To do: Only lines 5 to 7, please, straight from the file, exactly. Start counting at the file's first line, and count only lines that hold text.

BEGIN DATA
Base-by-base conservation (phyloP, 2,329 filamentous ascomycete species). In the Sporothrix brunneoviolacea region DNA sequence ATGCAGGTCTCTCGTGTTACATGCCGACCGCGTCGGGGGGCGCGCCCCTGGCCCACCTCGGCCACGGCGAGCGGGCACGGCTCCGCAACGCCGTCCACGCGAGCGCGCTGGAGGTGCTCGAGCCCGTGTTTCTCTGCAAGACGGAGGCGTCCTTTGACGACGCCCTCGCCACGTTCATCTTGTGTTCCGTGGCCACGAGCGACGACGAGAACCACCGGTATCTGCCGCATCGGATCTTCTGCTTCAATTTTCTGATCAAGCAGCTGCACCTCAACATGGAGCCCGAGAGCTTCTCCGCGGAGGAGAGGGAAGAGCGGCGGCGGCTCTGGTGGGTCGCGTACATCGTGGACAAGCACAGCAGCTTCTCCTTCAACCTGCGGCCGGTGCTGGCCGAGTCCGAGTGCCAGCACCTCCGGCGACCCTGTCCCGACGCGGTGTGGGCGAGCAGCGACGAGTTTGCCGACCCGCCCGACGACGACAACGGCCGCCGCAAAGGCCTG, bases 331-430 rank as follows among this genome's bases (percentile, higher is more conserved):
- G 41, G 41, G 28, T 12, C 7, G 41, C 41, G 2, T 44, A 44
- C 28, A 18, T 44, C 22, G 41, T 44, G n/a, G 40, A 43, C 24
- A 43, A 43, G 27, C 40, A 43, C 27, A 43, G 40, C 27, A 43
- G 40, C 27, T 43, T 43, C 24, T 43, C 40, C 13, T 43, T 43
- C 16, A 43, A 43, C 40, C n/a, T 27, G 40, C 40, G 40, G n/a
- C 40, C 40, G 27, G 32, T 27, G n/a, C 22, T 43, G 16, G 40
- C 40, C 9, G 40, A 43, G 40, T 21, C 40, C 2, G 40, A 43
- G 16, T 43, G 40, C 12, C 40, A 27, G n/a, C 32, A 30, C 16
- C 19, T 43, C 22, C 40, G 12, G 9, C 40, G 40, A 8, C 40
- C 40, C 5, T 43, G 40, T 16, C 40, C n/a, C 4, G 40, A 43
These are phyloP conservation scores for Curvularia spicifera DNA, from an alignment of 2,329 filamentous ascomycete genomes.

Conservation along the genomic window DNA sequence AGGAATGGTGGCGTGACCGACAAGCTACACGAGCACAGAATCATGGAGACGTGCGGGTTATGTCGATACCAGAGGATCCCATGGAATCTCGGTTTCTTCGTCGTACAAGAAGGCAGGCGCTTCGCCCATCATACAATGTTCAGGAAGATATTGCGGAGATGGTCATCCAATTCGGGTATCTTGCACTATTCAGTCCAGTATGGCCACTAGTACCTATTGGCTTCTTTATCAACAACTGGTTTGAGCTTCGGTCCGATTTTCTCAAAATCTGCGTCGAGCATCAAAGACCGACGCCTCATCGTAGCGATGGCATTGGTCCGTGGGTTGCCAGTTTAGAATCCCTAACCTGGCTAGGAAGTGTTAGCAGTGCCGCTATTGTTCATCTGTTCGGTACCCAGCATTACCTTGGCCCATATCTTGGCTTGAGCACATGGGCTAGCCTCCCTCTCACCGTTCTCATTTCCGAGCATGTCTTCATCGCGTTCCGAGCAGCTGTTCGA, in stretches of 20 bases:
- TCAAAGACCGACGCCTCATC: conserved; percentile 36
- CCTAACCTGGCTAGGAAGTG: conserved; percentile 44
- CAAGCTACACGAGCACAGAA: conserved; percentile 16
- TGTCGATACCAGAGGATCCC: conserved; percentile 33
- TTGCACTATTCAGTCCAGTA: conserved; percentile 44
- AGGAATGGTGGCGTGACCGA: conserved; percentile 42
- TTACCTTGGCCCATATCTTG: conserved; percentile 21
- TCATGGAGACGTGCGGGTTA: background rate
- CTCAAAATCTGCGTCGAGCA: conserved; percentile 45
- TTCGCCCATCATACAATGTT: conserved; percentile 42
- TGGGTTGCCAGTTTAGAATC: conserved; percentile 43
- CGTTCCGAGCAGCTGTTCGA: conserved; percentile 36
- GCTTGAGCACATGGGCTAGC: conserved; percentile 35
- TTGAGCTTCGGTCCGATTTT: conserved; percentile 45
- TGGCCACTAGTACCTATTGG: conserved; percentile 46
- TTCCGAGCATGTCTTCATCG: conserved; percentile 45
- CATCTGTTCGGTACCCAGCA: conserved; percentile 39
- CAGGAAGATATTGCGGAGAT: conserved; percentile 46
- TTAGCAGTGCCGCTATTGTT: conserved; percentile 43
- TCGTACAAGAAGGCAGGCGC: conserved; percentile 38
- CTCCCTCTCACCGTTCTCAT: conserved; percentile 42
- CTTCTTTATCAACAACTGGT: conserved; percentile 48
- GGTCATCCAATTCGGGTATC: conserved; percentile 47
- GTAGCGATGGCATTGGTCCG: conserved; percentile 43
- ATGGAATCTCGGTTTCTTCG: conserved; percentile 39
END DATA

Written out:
- G 40, C 27, T 43, T 43, C 24, T 43, C 40, C 13, T 43, T 43
- C 16, A 43, A 43, C 40, C n/a, T 27, G 40, C 40, G 40, G n/a
- C 40, C 40, G 27, G 32, T 27, G n/a, C 22, T 43, G 16, G 40